Once upon a time the news that a new edition of Dungeons and Dragons was coming would have only been of interest to an elite few, a band of nerds often picked on by other nerds for taking things just too far. Now, it's big business, and the news Wizards of the Coast's plan to develop a new 5th Edition of Dungeons and Dragons is being reported by Forbes and the New York Times.
Strange days for this Red Box veteran.
But nonetheless, that's the news from Wizards (wholly owned by toymaker Hasbro) overnight. Starting this northern Spring, the game is going to enter an open beta stage, with the aim of making the game's development accessibly to its market from the outset.
"Through our web site, we will release a growing set of rules, classes, monsters and other materials for your study and feedback," said Mike Mearls in a release on the site. "We seek to reach as many people as possible, from the gamer who just started with D&D last week to the gaming group that has been together since the early-1970s. For this process to work, we want to give a voice to all D&D fans and players of all previous editions of the game."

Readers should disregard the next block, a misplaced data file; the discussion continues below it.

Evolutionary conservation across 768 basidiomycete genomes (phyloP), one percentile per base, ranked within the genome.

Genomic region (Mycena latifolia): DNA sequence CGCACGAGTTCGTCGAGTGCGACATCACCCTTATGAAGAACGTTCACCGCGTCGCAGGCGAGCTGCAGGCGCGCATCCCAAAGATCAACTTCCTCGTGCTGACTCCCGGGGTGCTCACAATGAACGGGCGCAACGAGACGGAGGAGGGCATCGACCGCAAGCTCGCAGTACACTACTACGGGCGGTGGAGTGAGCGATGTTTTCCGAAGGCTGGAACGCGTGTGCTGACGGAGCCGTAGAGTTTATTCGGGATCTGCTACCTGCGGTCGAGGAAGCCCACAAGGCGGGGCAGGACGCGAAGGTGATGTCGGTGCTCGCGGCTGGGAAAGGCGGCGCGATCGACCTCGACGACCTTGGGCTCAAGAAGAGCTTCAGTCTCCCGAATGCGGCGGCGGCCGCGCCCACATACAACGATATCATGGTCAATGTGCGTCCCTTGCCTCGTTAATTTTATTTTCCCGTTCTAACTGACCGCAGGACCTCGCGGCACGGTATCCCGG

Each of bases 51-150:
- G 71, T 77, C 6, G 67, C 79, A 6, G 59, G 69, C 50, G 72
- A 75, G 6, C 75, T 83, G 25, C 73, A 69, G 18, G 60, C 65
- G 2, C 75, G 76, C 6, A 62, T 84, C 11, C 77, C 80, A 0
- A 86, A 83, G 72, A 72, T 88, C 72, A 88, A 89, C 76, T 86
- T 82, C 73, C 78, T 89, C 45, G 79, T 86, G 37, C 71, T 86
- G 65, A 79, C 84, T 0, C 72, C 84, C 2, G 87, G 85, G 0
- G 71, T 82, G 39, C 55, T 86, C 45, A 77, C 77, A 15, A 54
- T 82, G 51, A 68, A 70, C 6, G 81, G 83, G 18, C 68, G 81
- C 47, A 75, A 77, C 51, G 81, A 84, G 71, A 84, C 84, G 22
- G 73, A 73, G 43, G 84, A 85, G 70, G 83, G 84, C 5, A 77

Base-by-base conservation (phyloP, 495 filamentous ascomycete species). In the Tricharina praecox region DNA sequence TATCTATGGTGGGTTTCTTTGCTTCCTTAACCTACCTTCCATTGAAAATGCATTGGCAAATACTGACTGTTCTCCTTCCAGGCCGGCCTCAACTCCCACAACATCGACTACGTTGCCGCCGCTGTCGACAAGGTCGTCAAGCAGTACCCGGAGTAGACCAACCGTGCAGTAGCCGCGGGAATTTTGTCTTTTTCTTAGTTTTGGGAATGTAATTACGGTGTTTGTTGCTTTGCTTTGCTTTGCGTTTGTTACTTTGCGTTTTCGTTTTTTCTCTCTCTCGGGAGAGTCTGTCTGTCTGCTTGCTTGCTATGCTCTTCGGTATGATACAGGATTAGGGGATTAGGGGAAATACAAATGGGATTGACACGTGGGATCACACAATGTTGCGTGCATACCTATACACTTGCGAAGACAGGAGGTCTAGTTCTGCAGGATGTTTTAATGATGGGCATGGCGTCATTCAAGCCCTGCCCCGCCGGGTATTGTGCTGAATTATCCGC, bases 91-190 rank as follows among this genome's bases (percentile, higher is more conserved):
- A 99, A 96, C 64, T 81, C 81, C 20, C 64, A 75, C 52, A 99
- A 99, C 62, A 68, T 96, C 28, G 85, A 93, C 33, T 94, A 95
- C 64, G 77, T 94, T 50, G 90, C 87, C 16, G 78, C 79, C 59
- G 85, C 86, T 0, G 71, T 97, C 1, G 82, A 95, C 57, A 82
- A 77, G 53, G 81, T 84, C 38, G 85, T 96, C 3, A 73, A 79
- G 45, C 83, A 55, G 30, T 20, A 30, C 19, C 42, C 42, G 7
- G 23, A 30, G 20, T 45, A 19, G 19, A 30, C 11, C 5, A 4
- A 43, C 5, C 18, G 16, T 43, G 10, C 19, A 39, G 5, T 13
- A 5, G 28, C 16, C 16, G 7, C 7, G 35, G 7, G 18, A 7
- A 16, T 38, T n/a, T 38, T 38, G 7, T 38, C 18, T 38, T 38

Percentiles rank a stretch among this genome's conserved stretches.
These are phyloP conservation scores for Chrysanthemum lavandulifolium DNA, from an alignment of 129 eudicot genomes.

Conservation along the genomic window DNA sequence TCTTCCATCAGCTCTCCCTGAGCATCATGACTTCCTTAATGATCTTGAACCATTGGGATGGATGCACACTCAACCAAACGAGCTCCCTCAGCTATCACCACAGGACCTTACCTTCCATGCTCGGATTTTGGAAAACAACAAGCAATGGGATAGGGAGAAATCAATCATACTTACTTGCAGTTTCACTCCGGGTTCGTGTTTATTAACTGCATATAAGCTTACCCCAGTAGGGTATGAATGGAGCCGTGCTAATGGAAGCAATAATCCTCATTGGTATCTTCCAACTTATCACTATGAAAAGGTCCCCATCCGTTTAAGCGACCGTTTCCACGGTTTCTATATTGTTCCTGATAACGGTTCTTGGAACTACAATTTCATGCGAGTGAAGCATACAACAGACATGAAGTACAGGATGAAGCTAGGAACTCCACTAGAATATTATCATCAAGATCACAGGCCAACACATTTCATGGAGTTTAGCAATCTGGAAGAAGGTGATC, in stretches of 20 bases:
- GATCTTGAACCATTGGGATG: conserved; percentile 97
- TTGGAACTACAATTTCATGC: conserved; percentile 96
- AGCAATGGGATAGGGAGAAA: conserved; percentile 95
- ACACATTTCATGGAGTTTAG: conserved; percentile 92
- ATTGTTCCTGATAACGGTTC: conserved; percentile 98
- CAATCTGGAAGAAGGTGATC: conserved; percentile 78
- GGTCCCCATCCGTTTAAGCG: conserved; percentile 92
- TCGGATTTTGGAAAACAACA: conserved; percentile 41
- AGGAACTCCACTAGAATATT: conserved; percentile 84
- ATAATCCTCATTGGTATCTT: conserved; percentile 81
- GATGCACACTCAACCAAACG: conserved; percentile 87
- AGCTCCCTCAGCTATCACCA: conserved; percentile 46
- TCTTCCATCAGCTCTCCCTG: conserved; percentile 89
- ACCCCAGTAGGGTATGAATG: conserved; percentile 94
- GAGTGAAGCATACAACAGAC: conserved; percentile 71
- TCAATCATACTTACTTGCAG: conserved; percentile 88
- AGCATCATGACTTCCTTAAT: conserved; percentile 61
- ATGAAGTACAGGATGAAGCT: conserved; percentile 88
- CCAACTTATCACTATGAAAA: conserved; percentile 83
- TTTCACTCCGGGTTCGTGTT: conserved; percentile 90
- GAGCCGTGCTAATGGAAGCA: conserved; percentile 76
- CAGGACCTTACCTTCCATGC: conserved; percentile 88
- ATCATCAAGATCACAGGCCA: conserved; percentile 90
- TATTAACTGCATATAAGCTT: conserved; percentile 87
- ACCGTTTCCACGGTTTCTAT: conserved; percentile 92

There have been rumblings of discontent over 4E atWizards for some about the last 18 months. For one thing, the last year has been one of the slowest for the brand in decades, with a relative dearth of products hitting shelves, and some canned outright. What's more, when the company took note that a lot of in-house campaigns were using older rules, it realised something must be wrong.
So, hopefully, the new edition will scope out just why even its own creators weren't playing the game.
As a roleplayer myself, this is great news. In my own games I still turn to the 3rd Edition of the rules as a matter of course. I know some of my friends like 4E, but for the most part we all feel the new rules have always lacked a certain openess. Driven to compete with electronic RPGs like World of Warcraft, Dungeons and Dragons 4E felt more like a pen and paper simulation of a computer game than a vehicle for the imaginatiion.
You can sign up for news of the beta on the site. I will be, and if you're at all interested in the evolution of the grand-daddy of not only pen and paper roleplaying, but even a lot of the computer gaming industry, you'll sign up too.